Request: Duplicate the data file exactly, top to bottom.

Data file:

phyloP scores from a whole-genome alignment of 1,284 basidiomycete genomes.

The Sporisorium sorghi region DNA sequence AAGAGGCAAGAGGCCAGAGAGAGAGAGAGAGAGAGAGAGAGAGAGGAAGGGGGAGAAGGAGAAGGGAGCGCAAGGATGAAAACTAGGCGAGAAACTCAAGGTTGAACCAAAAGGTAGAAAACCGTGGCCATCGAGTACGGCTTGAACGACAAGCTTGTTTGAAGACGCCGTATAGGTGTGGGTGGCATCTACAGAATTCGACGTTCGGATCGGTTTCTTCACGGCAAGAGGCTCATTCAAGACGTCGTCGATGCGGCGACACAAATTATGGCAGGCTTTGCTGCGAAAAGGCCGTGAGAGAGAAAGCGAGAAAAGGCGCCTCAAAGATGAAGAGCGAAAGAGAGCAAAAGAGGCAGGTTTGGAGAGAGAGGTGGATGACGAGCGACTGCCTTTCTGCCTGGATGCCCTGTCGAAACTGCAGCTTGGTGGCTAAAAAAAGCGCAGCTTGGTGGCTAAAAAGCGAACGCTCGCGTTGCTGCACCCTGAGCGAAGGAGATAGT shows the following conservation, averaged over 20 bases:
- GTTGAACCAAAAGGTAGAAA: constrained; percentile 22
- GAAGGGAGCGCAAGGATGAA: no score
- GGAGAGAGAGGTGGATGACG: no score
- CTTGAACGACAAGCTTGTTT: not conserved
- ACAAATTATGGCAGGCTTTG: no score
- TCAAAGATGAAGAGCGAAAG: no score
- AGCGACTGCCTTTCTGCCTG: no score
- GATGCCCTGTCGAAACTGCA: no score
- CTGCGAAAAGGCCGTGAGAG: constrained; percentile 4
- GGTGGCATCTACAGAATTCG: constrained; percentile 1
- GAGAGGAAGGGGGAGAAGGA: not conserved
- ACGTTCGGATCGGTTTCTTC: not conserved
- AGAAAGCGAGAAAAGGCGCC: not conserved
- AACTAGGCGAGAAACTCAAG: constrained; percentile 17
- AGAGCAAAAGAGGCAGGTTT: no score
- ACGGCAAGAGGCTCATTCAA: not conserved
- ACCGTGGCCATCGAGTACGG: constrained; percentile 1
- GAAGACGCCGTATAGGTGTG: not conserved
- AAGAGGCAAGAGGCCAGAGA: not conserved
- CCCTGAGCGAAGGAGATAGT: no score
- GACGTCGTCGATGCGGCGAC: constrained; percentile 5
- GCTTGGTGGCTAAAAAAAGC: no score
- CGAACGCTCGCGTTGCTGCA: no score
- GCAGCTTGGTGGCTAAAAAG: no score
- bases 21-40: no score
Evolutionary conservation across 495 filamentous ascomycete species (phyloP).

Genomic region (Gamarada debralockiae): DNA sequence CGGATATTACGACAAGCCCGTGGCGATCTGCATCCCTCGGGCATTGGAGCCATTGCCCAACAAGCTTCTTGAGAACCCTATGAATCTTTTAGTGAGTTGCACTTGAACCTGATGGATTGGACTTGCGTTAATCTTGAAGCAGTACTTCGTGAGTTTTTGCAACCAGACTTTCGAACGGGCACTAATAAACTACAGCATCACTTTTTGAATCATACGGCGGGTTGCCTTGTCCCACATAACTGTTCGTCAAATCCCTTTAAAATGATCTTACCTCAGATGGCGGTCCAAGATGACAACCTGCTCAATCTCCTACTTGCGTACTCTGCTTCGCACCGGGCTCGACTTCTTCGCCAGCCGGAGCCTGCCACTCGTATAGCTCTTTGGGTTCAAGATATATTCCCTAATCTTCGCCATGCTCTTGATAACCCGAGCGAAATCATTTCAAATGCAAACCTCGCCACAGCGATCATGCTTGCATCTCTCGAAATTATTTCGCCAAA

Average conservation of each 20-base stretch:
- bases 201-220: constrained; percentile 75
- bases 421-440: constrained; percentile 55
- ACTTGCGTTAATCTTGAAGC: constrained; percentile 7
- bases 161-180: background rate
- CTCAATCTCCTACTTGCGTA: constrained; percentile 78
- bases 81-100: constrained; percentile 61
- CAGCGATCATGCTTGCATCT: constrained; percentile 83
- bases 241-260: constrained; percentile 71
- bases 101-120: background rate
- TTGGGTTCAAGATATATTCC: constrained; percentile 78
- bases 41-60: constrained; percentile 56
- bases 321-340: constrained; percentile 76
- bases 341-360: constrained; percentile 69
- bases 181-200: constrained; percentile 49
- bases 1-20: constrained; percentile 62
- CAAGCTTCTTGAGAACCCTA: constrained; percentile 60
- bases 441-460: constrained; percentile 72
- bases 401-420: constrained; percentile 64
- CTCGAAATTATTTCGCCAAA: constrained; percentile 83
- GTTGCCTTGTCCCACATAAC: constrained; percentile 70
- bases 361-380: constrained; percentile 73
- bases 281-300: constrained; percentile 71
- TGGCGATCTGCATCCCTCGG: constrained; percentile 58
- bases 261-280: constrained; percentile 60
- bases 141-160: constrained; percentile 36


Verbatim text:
phyloP scores from a whole-genome alignment of 1,284 basidiomycete genomes.

The Sporisorium sorghi region DNA sequence AAGAGGCAAGAGGCCAGAGAGAGAGAGAGAGAGAGAGAGAGAGAGGAAGGGGGAGAAGGAGAAGGGAGCGCAAGGATGAAAACTAGGCGAGAAACTCAAGGTTGAACCAAAAGGTAGAAAACCGTGGCCATCGAGTACGGCTTGAACGACAAGCTTGTTTGAAGACGCCGTATAGGTGTGGGTGGCATCTACAGAATTCGACGTTCGGATCGGTTTCTTCACGGCAAGAGGCTCATTCAAGACGTCGTCGATGCGGCGACACAAATTATGGCAGGCTTTGCTGCGAAAAGGCCGTGAGAGAGAAAGCGAGAAAAGGCGCCTCAAAGATGAAGAGCGAAAGAGAGCAAAAGAGGCAGGTTTGGAGAGAGAGGTGGATGACGAGCGACTGCCTTTCTGCCTGGATGCCCTGTCGAAACTGCAGCTTGGTGGCTAAAAAAAGCGCAGCTTGGTGGCTAAAAAGCGAACGCTCGCGTTGCTGCACCCTGAGCGAAGGAGATAGT shows the following conservation, averaged over 20 bases:
- GTTGAACCAAAAGGTAGAAA: constrained; percentile 22
- GAAGGGAGCGCAAGGATGAA: no score
- GGAGAGAGAGGTGGATGACG: no score
- CTTGAACGACAAGCTTGTTT: not conserved
- ACAAATTATGGCAGGCTTTG: no score
- TCAAAGATGAAGAGCGAAAG: no score
- AGCGACTGCCTTTCTGCCTG: no score
- GATGCCCTGTCGAAACTGCA: no score
- CTGCGAAAAGGCCGTGAGAG: constrained; percentile 4
- GGTGGCATCTACAGAATTCG: constrained; percentile 1
- GAGAGGAAGGGGGAGAAGGA: not conserved
- ACGTTCGGATCGGTTTCTTC: not conserved
- AGAAAGCGAGAAAAGGCGCC: not conserved
- AACTAGGCGAGAAACTCAAG: constrained; percentile 17
- AGAGCAAAAGAGGCAGGTTT: no score
- ACGGCAAGAGGCTCATTCAA: not conserved
- ACCGTGGCCATCGAGTACGG: constrained; percentile 1
- GAAGACGCCGTATAGGTGTG: not conserved
- AAGAGGCAAGAGGCCAGAGA: not conserved
- CCCTGAGCGAAGGAGATAGT: no score
- GACGTCGTCGATGCGGCGAC: constrained; percentile 5
- GCTTGGTGGCTAAAAAAAGC: no score
- CGAACGCTCGCGTTGCTGCA: no score
- GCAGCTTGGTGGCTAAAAAG: no score
- bases 21-40: no score
Evolutionary conservation across 495 filamentous ascomycete species (phyloP).

Genomic region (Gamarada debralockiae): DNA sequence CGGATATTACGACAAGCCCGTGGCGATCTGCATCCCTCGGGCATTGGAGCCATTGCCCAACAAGCTTCTTGAGAACCCTATGAATCTTTTAGTGAGTTGCACTTGAACCTGATGGATTGGACTTGCGTTAATCTTGAAGCAGTACTTCGTGAGTTTTTGCAACCAGACTTTCGAACGGGCACTAATAAACTACAGCATCACTTTTTGAATCATACGGCGGGTTGCCTTGTCCCACATAACTGTTCGTCAAATCCCTTTAAAATGATCTTACCTCAGATGGCGGTCCAAGATGACAACCTGCTCAATCTCCTACTTGCGTACTCTGCTTCGCACCGGGCTCGACTTCTTCGCCAGCCGGAGCCTGCCACTCGTATAGCTCTTTGGGTTCAAGATATATTCCCTAATCTTCGCCATGCTCTTGATAACCCGAGCGAAATCATTTCAAATGCAAACCTCGCCACAGCGATCATGCTTGCATCTCTCGAAATTATTTCGCCAAA

Average conservation of each 20-base stretch:
- bases 201-220: constrained; percentile 75
- bases 421-440: constrained; percentile 55
- ACTTGCGTTAATCTTGAAGC: constrained; percentile 7
- bases 161-180: background rate
- CTCAATCTCCTACTTGCGTA: constrained; percentile 78
- bases 81-100: constrained; percentile 61
- CAGCGATCATGCTTGCATCT: constrained; percentile 83
- bases 241-260: constrained; percentile 71
- bases 101-120: background rate
- TTGGGTTCAAGATATATTCC: constrained; percentile 78
- bases 41-60: constrained; percentile 56
- bases 321-340: constrained; percentile 76
- bases 341-360: constrained; percentile 69
- bases 181-200: constrained; percentile 49
- bases 1-20: constrained; percentile 62
- CAAGCTTCTTGAGAACCCTA: constrained; percentile 60
- bases 441-460: constrained; percentile 72
- bases 401-420: constrained; percentile 64
- CTCGAAATTATTTCGCCAAA: constrained; percentile 83
- GTTGCCTTGTCCCACATAAC: constrained; percentile 70
- bases 361-380: constrained; percentile 73
- bases 281-300: constrained; percentile 71
- TGGCGATCTGCATCCCTCGG: constrained; percentile 58
- bases 261-280: constrained; percentile 60
- bases 141-160: constrained; percentile 36